Intel shares new details about the next series of Meteor Lake processors


Intel Corp. shared new technical details about Meteor Lake, an upcoming series of desktop and laptop processors featuring chiplet technology.

Intel detailed the processor series today ahead of its presentation at Hot Chips, a major semiconductor industry event.

Intel has historically implemented all of the transistors that make up a chip on a single piece of silicon. With the Meteor Lake series, the company will implement transistors not on a single piece of silicon, but rather on several smaller modules. This approach to chip design is known in the semiconductor industry as chip architecture.

Each Meteor Lake processor will feature five different modules, or chiplets. The main chiplet is a central processing unit that Intel will produce using its all-new Intel 4 manufacturing process, also known as the company’s seven-nanometer process. According to the company, Intel 4 makes it possible to produce processors that can operate at frequencies up to 21.5% higher than previous-generation silicon using the same amount of electricity.

In Meteor Lake processors, the main CPU chipset is integrated with three other chiplets which are not made by Intel but rather by Taiwan Semiconductor Manufacturing Co. Ltd. The three chipsets that TSMC will manufacture would have include a graphics processing unit, an I/O module for managing data input and output operations and a so-called SoC slab. Intel did not specify the functionality provided by the SoC tile.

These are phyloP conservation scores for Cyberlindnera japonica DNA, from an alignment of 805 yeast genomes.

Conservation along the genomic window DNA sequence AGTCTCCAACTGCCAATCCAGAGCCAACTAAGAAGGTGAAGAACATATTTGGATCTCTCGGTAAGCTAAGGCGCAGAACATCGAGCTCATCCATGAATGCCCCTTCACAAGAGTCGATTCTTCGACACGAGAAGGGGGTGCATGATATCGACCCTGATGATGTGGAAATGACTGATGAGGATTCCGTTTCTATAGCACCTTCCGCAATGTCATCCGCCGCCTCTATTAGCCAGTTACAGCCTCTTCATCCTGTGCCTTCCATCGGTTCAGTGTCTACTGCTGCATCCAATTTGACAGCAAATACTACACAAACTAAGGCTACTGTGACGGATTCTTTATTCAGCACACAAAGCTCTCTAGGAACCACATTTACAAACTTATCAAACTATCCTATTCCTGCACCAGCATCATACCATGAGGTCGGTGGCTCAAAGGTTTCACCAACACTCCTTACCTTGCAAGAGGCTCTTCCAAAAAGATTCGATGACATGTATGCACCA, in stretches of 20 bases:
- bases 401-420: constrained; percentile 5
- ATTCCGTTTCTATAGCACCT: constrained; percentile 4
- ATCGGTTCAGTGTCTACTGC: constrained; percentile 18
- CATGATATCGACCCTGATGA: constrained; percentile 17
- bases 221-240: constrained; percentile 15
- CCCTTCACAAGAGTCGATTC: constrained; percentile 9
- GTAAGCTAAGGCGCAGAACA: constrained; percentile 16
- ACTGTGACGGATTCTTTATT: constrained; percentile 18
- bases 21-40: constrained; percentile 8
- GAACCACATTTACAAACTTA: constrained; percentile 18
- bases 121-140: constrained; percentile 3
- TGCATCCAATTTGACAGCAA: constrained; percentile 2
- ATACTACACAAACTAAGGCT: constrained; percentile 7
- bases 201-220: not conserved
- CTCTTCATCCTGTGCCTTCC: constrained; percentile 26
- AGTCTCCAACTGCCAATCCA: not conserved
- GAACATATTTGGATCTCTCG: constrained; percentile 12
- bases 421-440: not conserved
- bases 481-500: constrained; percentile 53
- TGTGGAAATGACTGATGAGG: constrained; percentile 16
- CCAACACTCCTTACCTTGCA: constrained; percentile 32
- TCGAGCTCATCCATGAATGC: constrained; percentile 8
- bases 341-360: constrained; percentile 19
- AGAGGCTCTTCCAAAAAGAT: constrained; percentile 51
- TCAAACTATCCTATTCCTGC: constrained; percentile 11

With traditional semiconductor production techniques, it is not possible to combine processing modules made by different companies in a single processor. Chiplet technology facilitates such configurations, giving chipmakers like Intel more flexibility in designing their products.

Another benefit of the technology is that it can simplify manufacturing in some ways. When the chips that make up a processor are produced separately and bonded together after manufacture, hardware defects become easier to manage. If one of the chiplets contains a defect, the others can still be used.

Meteor Lake’s CPU, GPU, I/O module, and SoC tile are all placed on top of another fifth chiplet in a three-dimensional configuration. This fifth chiplet would not contain any logic circuit or circuit capable of performing calculations. It is manufactured by Intel using its low cost 22FFL chip manufacturing process.

Placing chips on top of each other in a multi-dimensional three-dimensional configuration major advantages. Two processors placed on top of each other have a smaller surface area than two processors placed next to each other, which is advantageous for compact devices such as laptops. Additionally, stacking the chips allows data to travel faster between transistors under certain conditions, which can speed up processing.

Intel is using an internally developed technology known as Foveros to place the four core Meteor Lake chips on the 22FFL-based fifth chip that serves as the foundation for the processor series. Intel has implemented Foveros once before in a line of chips called Lakefield which it discontinued in 2021. However, Meteor Lake is the first example of Intel using the technology to power a series of processors it will manufacture in large volumes. .

The first Meteor Lake chips are expected to debut next year.

In addition to using Foveros to power laptop and desktop processors, Intel plans to bring the technology to the data center market. The company last year made its debut a Foveros-powered chip called Ponte Vecchio, optimized for machine learning workloads. The chip includes 47 different chips manufactured using five different manufacturing processes.

Through its various components, Ponte Vecchio comprises a total of 100 billion transistors. That’s almost double the number of transistors in Nvidia Corp’s flagship A100 data center graphics card. According to Intel, early Ponte Vecchio prototypes demonstrated the ability to reach speeds of 45 teraflops, which is equivalent to 45 trillion computer operations per second.

Image: Intel

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